After the Gold Rush. A sustainable olympics for London
An analysis of the challenge of bringing a sustainable Olympic legacy to London in 2012 and a practical vision for implementing it.
The Olympic Games always generates a great deal of enthusiasm and expectation. Hosting 'the greatest show on earth' is seen by some as a once in a lifetime opportunity to provide new infrastructure and deliver benefits to local residents and communities.
Those organising the London 2012 bid are no different, claiming a Games would deliver a legacy of new sporting facilities, thousands of new jobs, new businesses, a 'step-change' in the nation's physical activity and ultimately a transformation of the East End of London.
But an analysis of past Games reveals that there is no automatic Olympic dividend, with the benefits often failing to flow to the people and places most in need. What is clear is that those cities that have secured a more sustainable legacy, have embedded the Olympics within a broader urban strategy. The challenge for London is to integrate the preparation for and hosting of the Games into a broader social policy agenda from the outset.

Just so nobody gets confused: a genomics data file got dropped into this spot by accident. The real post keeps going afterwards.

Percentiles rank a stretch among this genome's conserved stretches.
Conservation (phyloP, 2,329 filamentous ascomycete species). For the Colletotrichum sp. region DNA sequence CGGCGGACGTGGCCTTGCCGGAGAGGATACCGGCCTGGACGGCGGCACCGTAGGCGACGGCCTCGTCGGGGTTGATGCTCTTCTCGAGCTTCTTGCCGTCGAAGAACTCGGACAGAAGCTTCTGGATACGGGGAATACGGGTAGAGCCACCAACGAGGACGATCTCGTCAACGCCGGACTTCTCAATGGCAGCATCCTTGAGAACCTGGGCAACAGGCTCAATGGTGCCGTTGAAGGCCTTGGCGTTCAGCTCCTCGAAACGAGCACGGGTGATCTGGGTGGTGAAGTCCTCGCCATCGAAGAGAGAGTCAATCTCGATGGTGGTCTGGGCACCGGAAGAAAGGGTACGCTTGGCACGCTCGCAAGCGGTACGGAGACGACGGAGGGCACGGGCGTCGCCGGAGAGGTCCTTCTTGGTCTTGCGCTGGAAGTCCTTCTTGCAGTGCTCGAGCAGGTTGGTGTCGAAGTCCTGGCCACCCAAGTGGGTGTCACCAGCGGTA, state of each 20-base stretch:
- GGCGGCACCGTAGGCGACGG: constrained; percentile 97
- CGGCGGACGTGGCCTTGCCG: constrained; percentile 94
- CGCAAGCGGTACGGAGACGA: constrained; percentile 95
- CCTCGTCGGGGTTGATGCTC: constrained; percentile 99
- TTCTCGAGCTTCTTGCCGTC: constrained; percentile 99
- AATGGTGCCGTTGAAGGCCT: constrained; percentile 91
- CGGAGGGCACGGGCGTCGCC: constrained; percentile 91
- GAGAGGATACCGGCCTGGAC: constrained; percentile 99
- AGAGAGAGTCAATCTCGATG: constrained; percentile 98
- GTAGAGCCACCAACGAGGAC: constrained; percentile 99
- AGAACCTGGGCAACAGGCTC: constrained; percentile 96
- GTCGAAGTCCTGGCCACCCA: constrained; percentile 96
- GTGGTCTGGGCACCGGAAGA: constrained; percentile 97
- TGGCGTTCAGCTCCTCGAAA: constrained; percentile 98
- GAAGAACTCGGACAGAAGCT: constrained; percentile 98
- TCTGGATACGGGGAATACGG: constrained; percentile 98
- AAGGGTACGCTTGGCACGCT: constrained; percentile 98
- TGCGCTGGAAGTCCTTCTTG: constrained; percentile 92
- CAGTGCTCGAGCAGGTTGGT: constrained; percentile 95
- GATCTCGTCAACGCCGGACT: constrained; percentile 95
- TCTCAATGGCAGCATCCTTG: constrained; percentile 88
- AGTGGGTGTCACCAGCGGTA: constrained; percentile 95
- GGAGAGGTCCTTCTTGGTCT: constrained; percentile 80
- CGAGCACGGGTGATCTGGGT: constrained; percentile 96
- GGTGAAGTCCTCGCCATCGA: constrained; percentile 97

The contributors to this report analyse the challenges facing the organisers and offer a practical vision for a London Games which brings a sustainable legacy for employment, sport, culture, the environment and local communities.